The Wall Street Journal reported that the plan was to agree on a common standard to allow developers to write code that would run on top of hardware from any 5G vendor.
White House economic adviser Larry Kudlow was quoted as saying: “The big-picture concept is to have all of the US 5G architecture and infrastructure done by American firms, principally.
“That also could include Nokia and Ericsson because they have big US presences.”
The one American company in the business, Lucent Technologies, merged with the French company Alcatel in 2006. A decade later, the merged entity was absorbed by Nokia.
The US has been trying to persuade countries it regards as allies against the use of Huawei equipment in 5G networks. Only Australia has come out openly and said it would ban the Chinese firm from any role.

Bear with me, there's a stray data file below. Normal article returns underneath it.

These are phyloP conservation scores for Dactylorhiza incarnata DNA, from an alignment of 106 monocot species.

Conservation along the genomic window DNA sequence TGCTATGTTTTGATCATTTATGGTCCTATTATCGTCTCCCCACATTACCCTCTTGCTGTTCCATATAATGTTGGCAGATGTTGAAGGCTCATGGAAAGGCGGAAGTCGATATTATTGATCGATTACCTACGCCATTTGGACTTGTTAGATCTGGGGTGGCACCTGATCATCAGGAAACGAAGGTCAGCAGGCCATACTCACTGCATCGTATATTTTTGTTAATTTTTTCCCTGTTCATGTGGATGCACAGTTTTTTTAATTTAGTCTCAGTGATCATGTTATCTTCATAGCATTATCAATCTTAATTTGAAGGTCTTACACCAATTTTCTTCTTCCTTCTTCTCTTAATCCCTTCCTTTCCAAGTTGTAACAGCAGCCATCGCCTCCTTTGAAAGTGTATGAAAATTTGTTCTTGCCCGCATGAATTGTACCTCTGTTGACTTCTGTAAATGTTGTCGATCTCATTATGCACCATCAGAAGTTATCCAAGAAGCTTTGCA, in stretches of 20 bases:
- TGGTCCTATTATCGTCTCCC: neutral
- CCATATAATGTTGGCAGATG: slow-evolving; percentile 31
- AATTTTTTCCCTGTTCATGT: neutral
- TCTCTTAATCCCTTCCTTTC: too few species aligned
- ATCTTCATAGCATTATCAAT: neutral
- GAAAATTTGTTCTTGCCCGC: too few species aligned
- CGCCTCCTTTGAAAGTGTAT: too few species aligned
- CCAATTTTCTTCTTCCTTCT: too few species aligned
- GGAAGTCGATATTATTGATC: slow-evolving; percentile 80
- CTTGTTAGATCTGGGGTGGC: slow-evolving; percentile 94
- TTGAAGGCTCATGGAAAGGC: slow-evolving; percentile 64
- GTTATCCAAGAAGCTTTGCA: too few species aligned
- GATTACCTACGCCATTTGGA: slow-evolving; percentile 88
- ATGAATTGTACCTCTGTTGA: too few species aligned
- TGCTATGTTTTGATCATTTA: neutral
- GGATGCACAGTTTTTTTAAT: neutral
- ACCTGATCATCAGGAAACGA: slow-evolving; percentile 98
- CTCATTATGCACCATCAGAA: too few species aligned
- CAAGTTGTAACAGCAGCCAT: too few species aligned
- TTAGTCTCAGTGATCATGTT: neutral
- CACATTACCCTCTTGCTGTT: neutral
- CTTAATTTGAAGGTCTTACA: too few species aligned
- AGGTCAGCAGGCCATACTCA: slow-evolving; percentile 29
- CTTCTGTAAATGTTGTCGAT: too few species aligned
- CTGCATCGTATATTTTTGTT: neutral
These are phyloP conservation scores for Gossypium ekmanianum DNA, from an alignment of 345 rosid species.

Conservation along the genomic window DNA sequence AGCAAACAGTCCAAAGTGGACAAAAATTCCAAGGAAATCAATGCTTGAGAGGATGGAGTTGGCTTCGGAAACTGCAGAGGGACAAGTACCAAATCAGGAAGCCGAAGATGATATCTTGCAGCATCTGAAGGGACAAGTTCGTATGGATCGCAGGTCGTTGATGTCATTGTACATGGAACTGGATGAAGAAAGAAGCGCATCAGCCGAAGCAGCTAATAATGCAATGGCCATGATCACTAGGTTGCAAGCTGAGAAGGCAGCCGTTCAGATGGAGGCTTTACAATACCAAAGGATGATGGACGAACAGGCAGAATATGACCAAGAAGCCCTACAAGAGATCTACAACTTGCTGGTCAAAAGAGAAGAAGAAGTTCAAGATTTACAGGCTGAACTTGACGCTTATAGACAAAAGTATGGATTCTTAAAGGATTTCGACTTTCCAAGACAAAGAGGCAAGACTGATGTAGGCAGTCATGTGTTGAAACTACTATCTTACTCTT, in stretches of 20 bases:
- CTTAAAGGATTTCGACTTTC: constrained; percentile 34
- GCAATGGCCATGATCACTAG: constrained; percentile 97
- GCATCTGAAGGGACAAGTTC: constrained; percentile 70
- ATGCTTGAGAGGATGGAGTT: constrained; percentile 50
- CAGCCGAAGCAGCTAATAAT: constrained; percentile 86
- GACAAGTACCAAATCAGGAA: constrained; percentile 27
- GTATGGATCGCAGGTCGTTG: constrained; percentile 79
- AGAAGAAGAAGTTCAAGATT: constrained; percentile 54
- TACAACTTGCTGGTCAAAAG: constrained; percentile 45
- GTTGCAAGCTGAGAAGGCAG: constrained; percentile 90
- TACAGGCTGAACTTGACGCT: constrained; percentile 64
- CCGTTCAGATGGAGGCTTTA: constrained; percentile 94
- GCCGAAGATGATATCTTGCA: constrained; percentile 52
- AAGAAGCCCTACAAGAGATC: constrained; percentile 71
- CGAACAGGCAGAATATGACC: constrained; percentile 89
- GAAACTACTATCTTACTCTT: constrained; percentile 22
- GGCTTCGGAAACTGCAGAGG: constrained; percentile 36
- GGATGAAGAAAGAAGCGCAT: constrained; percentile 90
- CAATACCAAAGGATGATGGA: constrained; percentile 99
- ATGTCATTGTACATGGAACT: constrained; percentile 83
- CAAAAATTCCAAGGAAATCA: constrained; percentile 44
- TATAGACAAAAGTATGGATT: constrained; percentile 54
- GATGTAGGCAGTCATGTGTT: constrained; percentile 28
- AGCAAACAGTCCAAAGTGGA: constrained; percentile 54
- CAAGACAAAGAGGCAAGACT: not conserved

Washington claims that Huawei can be ordered to spy for the Chinese Government and is therefore a security risk. Huawei has strongly denied that it can be coerced into such activities.
Japan, Poland and South Korea have indicated that they would toe the US line but are yet to make any definitive statements.
Last week, the US suffered a blow to its efforts when the UK announced that it would allow Huawei to supply up to 35% of the gear for non-core parts of its 5G networks. Three UK telcos launched networks last year and all have used Huawei equipment in non-core parts of their networks.
The WSJ report said there would be many hurdles to achieving what had been outlined, as different companies were involved and each had its own priorities.